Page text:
Gunfire breaks Lebanon lull

Fresh exchange of fire tests a tenuous truce in Nahr al-Bared refugee camp.

    Al-Abssi, sitting, said he was willing
    to set an example to his followers

    At least 78 people were killed in the fighting in Nahr al-Bared which lasted a week.




    Lebanon has meanwhile given Palestinian factions until the middle of the week to negotiate an end to fighting between the army and fighters of the Fatah al-Islam, the AFP news agency said.


    Blast in Beirut

    Grenade attack injures five

    "The authorities have given Palestinian organisations until the middle of the week" to try to negotiate a settlement in northern Lebanon, a source told AFP on Sunday.


    The Lebanese army has besieged Fatah al-Islam, an al-Qaeda-linked group made up of fighters from across the region, since Saturday.


    The negotiations involve the surrender of fighters from the group, the source said.


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    Walid Jumblatt, a leader of the ruling majority, said on Sunday: "Nobody has talked about a military solution, but we want the criminals to give themselves up."

    Many civilians have fled from the Nahr al-Bared camp near Tripoli as a result of the fighting, while the US has flown further military aid into Beirut for use by the Lebanese army.
    The ammunition supplies arrived a day after the leader of the Shia opposition group Hezbollah said Lebanon risked fighting a war "on behalf of the Americans".
    Fatah al-Islam tape
    Earlier on Saturday, Al Jazeera aired a tape featuring a speech by Fatah al-Islam's leader.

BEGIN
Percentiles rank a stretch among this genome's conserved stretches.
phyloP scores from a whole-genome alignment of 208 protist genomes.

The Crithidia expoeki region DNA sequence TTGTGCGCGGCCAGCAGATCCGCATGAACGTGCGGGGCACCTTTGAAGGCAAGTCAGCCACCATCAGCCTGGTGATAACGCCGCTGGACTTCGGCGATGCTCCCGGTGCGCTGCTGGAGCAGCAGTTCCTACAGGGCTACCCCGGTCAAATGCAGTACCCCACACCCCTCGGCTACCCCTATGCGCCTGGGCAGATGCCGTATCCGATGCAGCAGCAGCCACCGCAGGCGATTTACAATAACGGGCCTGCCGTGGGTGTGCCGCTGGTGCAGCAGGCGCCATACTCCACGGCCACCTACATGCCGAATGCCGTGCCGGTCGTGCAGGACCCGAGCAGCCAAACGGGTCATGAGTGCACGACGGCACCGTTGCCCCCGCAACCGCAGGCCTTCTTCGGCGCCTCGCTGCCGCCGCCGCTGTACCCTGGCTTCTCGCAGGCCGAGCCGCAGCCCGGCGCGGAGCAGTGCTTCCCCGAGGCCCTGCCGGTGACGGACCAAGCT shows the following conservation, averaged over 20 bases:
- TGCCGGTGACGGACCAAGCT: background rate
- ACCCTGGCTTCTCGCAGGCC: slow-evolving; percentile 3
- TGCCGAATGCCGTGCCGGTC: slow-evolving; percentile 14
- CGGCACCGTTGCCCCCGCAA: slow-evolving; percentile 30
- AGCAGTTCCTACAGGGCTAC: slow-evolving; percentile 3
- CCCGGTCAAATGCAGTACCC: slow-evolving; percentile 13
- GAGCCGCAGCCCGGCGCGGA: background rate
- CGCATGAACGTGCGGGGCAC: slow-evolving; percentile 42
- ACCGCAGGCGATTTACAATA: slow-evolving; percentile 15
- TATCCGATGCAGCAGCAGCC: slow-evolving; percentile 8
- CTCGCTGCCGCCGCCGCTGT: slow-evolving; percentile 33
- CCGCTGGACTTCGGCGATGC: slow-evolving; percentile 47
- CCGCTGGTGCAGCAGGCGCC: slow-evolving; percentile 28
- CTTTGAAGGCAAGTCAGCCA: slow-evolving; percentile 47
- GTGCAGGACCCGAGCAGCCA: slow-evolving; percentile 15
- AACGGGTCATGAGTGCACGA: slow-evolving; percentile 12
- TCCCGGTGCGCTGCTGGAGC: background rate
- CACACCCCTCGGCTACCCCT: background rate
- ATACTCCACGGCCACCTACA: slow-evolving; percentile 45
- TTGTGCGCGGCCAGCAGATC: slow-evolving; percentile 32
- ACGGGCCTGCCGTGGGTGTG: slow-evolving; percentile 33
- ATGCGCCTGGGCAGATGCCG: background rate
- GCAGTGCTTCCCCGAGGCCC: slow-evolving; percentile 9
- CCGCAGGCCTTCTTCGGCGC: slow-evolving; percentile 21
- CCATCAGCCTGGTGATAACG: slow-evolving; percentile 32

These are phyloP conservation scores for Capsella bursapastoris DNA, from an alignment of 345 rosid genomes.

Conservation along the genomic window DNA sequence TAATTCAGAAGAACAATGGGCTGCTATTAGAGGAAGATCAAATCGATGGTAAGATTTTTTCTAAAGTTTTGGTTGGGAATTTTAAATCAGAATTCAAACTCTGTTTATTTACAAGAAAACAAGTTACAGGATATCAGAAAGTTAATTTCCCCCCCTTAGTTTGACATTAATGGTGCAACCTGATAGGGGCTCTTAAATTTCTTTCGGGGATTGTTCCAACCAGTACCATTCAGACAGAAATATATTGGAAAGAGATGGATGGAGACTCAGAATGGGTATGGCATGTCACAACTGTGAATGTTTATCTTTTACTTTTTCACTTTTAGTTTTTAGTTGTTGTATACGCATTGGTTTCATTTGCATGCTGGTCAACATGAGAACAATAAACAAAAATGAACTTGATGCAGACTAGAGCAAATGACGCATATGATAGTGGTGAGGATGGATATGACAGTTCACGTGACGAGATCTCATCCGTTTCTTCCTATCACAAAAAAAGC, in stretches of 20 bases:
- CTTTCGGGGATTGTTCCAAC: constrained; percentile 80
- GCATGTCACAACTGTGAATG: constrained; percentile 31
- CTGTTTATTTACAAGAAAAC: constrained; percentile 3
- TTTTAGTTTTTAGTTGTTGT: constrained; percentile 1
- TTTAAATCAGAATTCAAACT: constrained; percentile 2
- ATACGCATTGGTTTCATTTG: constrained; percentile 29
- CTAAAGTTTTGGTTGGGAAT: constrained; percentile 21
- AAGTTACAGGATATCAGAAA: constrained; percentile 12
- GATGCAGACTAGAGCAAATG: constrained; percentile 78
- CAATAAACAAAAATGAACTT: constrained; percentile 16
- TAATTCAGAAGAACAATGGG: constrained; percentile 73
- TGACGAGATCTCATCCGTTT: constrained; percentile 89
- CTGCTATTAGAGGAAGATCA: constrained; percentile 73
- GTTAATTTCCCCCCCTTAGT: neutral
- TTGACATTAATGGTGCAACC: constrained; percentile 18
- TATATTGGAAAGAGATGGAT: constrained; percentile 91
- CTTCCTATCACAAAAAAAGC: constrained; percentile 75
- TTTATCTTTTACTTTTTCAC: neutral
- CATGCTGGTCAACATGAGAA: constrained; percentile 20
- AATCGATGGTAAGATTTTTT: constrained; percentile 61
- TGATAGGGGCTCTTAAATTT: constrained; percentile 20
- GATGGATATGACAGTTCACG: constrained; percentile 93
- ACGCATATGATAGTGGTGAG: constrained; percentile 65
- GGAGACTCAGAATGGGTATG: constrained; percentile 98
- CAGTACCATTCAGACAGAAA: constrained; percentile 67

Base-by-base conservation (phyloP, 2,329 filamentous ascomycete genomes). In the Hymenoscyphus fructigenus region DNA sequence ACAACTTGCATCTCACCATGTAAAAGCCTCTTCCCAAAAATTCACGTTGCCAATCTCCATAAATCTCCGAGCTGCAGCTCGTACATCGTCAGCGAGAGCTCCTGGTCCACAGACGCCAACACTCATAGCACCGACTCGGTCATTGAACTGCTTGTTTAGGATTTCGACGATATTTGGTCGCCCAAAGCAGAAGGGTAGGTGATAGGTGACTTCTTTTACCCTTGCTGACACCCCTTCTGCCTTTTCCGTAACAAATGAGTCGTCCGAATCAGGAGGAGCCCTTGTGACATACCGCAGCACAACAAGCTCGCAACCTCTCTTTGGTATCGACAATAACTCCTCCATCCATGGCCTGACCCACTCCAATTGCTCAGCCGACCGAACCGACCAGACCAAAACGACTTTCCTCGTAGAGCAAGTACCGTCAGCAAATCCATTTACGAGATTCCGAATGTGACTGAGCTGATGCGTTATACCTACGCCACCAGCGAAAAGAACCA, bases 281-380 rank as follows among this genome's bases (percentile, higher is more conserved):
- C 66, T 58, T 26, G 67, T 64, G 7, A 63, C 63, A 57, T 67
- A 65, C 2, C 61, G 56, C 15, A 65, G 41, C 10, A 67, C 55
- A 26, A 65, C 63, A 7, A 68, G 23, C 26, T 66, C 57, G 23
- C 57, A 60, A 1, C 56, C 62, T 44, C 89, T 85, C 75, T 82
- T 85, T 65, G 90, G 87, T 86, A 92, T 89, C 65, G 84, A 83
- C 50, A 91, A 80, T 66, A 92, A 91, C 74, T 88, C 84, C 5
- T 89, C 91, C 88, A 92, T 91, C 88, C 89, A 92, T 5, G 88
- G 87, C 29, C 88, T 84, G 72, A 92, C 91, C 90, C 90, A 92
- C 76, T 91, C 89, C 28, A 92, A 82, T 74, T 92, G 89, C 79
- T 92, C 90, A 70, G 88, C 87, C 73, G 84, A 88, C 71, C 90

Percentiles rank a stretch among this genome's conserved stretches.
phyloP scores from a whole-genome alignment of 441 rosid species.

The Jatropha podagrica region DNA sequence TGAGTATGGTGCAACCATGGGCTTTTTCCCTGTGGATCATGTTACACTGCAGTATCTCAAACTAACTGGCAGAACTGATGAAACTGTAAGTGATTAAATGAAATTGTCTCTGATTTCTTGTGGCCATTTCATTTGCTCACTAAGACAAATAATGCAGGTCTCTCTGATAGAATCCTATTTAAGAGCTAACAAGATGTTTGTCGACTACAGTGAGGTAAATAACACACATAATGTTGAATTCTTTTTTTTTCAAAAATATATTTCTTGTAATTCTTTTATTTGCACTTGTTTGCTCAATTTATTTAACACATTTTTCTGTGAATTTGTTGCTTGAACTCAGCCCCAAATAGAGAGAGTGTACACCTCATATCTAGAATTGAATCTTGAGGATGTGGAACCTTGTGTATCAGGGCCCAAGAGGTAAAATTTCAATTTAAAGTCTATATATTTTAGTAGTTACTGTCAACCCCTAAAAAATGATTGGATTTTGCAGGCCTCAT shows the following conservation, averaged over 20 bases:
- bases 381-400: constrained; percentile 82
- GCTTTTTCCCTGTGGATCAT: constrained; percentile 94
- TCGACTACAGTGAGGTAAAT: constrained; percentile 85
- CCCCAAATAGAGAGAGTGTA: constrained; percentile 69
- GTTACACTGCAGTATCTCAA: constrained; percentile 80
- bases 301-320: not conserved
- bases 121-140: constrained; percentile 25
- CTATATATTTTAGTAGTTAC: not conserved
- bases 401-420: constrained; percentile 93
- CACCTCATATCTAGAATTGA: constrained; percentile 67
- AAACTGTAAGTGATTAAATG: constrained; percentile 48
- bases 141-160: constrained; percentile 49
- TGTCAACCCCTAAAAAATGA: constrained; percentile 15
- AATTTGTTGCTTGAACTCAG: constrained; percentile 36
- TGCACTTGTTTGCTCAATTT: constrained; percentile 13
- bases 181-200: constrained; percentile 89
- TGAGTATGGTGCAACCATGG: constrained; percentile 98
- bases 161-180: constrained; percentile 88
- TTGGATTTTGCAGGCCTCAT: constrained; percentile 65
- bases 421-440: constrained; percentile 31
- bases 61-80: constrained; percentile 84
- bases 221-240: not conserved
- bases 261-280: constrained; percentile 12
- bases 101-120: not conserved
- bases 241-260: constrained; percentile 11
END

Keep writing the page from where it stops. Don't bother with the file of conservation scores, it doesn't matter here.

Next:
Shaker al-Abssi said: "We wish to die. We wish to die for the sake of God. If the leader is sitting at the forefront, he will set an example for his followers."


    He said Fatah al-Islam would fight "the Jews, the Americans and their loyalists", an apparent reference to Lebanon's government.

    On Friday, Hassan Nasrallah, secretary-general of Hezbollah, said in a televised speech that the country risked getting dragged into America's war against al-Qaeda.
    He said: "The problem in the north can be solved politically and through the judiciary."
    Nasrallah said accepting US help would draw more fighters into the country and potentially destabilise it.

    Fuad Siniora, Lebanon's prime minister, has defended the import of military supplies from the US, saying the supplies had been offered by several countries months ago.
    The US-supplied aid is a sensitive issue in Lebanon, where opposition leaders accuse the government of working to Washington's agenda.
     Palestinian factions have been seeking a negotiated solution to end the siege and avert a battle between the Lebanese army and Fatah al-Islam.
    'There is optimism'
    Osama Hamdan, Hamas's representative in Lebanon, said that "as long as we agree on the necessity of a solution and we speak with a language of solution, then there is optimism".
    Elias Murr, Lebanon's defence minister, said on Friday he was "leaving room for political negotiations", which he said must lead to the surrender of the Fatah al-Islam fighters.
    He said: "If the political negotiations fail, I leave it to the military command to do what is necessary."
    The UN has called for the protection of thousands of civilians trapped by the Lebanese army's siege of the camp.
    About half of Nahr el-Bared's 31,000 residents fled the camp during an earlier truce, seeking shelter in the nearby Beddawi camp.

    SOURCE: Al Jazeera and agencies


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